I’d also done some coaching of the Year 10 boys at Xavier College, which had certainly pricked my interest.

 

 

THE CLARKO CHAT

Staying at the Hawks wasn’t a consideration because I knew if I did I’d be holding back a young player. I never wanted to do that.

 

Working in the media was also something my management and I had worked on over the past couple of years. I really enjoyed my time with Channel Seven and Triple M. But the itch of coaching remained.

 

Going to Brisbane will tell me whether that is something I will want to pursue further down the track.

 

The lure of a family adventure was also strong. Lauren and I had lived in the same suburb in Melbourne for over 10 years and we had never really been able to travel throughout my career at Hawthorn.

 

From the start Lauren was supportive of the move north, convinced it would be a great experience for our boys Cooper, Chase and Leo.

 

Telling Alastair Clarkson of my intentions wasn’t easy. We’d been through so much together.

 

He has an incredible way about him. Sometimes, if you deserved it, you would cop a spray. But sometimes, when you had made a mistake and thought a barrage was coming, he would put an arm around you and say, ‘It’s alright. It’s a life experience. Learn from it. Now don’t bloody do it again.’

 

I know my coach was keen for me to stay a one-team player.

 

When we were first having the chat he said, ‘Do you want to have another year with us?’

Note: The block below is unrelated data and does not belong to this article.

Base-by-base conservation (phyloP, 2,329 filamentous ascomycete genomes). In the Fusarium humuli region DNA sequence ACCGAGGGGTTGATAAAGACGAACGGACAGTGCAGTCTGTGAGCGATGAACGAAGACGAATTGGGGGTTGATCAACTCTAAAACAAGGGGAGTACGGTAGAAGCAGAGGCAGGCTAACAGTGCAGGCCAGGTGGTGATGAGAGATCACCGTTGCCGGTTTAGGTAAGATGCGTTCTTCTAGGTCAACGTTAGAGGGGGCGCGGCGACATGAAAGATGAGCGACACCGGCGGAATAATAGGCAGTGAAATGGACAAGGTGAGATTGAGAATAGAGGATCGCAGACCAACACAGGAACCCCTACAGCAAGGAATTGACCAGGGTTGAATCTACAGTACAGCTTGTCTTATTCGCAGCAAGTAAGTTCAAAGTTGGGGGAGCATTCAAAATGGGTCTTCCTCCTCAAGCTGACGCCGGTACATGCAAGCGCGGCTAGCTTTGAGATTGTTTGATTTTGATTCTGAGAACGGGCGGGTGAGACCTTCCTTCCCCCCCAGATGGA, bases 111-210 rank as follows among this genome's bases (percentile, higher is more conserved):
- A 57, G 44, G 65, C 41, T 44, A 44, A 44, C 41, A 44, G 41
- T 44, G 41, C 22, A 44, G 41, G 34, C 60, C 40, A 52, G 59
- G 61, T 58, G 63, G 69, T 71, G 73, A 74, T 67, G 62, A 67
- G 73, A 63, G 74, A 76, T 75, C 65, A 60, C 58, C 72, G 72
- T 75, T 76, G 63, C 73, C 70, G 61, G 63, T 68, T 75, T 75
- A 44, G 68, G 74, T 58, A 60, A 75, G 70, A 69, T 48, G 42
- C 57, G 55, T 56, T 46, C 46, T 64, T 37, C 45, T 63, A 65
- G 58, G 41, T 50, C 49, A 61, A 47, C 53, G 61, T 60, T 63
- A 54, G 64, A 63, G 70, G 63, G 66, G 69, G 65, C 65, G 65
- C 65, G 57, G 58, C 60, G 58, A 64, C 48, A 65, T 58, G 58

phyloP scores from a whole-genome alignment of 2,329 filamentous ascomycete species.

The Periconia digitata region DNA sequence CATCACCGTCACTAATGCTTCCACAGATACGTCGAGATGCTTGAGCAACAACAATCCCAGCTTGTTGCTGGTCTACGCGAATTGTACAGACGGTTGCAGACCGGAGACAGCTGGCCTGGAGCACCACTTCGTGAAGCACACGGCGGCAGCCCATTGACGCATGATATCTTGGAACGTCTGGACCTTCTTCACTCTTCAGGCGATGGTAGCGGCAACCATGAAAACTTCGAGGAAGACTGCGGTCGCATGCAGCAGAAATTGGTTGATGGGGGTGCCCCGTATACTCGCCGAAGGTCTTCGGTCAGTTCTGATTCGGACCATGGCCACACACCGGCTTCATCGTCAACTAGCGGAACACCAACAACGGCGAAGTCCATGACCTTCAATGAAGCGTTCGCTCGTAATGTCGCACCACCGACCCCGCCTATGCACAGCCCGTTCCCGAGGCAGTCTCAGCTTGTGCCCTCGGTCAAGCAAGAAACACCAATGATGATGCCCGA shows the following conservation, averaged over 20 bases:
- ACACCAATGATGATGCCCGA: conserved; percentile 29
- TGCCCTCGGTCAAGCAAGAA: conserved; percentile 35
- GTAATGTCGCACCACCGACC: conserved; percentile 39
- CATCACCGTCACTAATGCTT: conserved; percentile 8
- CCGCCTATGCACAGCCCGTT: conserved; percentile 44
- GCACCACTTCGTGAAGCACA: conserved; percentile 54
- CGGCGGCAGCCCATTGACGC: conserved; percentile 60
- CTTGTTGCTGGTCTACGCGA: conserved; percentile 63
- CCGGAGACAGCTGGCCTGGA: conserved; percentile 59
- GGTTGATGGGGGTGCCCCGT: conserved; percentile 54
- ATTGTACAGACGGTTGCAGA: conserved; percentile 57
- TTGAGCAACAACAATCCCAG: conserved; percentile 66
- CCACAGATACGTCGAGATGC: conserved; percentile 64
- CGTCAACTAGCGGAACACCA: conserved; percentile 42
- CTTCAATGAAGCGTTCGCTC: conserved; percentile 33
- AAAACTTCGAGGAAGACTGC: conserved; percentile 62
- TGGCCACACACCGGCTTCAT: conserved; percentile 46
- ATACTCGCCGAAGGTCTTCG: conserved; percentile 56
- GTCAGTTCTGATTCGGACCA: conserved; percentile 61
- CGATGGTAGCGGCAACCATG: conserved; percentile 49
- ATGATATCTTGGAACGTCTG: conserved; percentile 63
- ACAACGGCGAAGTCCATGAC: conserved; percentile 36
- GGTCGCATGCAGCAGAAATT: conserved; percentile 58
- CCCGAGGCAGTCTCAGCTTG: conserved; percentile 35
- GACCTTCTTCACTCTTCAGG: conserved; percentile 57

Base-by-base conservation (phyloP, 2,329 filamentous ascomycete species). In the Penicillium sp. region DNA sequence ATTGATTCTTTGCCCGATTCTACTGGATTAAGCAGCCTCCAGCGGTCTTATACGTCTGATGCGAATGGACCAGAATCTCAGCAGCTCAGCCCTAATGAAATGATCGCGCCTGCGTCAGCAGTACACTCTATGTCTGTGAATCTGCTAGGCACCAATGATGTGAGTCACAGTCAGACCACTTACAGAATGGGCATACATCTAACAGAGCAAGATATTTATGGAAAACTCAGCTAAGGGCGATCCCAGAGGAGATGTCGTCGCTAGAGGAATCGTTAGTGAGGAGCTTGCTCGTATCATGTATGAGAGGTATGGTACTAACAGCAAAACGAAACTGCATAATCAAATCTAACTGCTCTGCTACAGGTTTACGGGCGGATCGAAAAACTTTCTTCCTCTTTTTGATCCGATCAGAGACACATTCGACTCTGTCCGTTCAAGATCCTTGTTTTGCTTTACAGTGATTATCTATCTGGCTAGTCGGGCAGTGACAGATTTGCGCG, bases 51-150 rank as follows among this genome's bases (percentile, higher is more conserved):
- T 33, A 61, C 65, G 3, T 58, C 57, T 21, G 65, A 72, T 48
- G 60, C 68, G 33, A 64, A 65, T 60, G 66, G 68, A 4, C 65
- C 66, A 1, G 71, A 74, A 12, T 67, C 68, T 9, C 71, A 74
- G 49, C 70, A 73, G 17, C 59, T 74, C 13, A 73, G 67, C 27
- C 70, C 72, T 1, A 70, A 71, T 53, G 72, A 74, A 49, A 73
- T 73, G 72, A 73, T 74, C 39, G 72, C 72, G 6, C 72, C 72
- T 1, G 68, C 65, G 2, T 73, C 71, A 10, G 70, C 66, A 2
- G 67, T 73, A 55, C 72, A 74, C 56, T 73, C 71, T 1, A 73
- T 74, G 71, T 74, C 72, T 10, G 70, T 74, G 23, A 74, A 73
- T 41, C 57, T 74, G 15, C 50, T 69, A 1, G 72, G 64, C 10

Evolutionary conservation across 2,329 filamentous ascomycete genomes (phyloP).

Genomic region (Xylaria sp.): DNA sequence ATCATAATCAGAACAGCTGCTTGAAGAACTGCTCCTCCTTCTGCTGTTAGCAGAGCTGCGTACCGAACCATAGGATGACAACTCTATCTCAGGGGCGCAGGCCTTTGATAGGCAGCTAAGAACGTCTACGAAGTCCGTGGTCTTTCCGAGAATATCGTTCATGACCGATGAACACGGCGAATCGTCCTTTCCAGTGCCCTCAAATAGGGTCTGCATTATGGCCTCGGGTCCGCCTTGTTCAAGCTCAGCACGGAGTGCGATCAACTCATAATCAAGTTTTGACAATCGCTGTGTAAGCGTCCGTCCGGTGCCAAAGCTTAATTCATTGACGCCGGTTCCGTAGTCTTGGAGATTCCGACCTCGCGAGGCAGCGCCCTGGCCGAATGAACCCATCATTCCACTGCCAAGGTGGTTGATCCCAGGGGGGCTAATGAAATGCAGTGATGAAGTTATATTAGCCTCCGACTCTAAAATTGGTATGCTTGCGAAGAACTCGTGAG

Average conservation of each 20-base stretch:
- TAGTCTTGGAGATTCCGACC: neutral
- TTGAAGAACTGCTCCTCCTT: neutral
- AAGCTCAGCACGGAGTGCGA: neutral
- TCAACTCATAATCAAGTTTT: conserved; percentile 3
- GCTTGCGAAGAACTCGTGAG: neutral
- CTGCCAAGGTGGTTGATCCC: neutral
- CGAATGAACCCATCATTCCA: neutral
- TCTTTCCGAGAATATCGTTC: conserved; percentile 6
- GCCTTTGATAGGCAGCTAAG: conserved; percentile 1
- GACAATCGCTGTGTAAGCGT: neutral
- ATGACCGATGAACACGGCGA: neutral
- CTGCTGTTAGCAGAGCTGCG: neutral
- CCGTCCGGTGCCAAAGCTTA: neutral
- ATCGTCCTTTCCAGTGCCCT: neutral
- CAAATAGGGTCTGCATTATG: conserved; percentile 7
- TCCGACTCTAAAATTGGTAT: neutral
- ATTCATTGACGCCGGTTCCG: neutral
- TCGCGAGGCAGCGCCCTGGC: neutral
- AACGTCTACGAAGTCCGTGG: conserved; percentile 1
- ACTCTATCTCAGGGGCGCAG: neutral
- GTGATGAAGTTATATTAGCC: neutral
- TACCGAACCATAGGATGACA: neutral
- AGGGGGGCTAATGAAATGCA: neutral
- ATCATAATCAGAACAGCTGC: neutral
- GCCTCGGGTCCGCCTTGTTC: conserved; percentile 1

But the reason why I pulled the pin had nothing to do with how I was feeling mentally and physically. It was about knowing Grant Birchall, Ben Stratton and James Frawley were coming back and, if I stayed, one of Conor Glass, Blake Hardwick, Kaiden Brand, James Siciliy, Ryan Burton would be getting dropped.

 

If I was going to play another year at Hawthorn, that was another younger guy going back to Box Hill. I reckon that would have limited their development.

 

As Clarko pointed out, he took a punt early in his career and moved his young family to Adelaide to progress his coaching.

 

That was their own little adventure and we all know how that worked out.

 

 

 

PLAYING THE HAWKS

There’ll be no shortcuts when I arrive in Brisbane. I’ll be up there from the first day. I’ll be doing everything with the boys. 

 

How many games I end up playing will come down to how the body’s feeling and how the boys are playing. Maybe 15 or 16 games? If I’m feeling good I’ll keep going. All that will be worked out through the year.

 

I’m actually quite looking forward to playing against Hawthorn. Anyone who has a brother or a sister will know that competition you have with them. I’m very competitive with the Hawthorn boys. Whether it was basketball or cricket or footy in the warm-up area, it was always on.

 

Playing against them will bring back memories of playing with Rough, playing with Birch, playing with Gunners. Hopefully we play them twice so I get to relive it all a second time.

 

The emotional side of me will say: I’m Hawthorn. 

 

The competitive side of me, the person who wants to develop as a coach, will say: that’s Brisbane now.

 

It will be an interesting challenge and one I’m up for.

 

Thinking about it now … I really need to get some new boots.

 

I gave them all away when I thought I was retiring!

 

 

TO THE HAWKS FANS…

The Hawthorn supporters have been incredible and the support at the best and fairest was sensational.

 

I’ll always cherish the care they’ve shown me through the years.

 

When the news first came out, a few people told me pretty straight on Twitter that they thought it was a bad idea! But as it soaked in, they understood my situation and realised I wasn’t turning my back on Hawthorn. This is simply my next chapter.

 

Let’s see what happens next.

 

Luke Hodge  -  Founding Contributor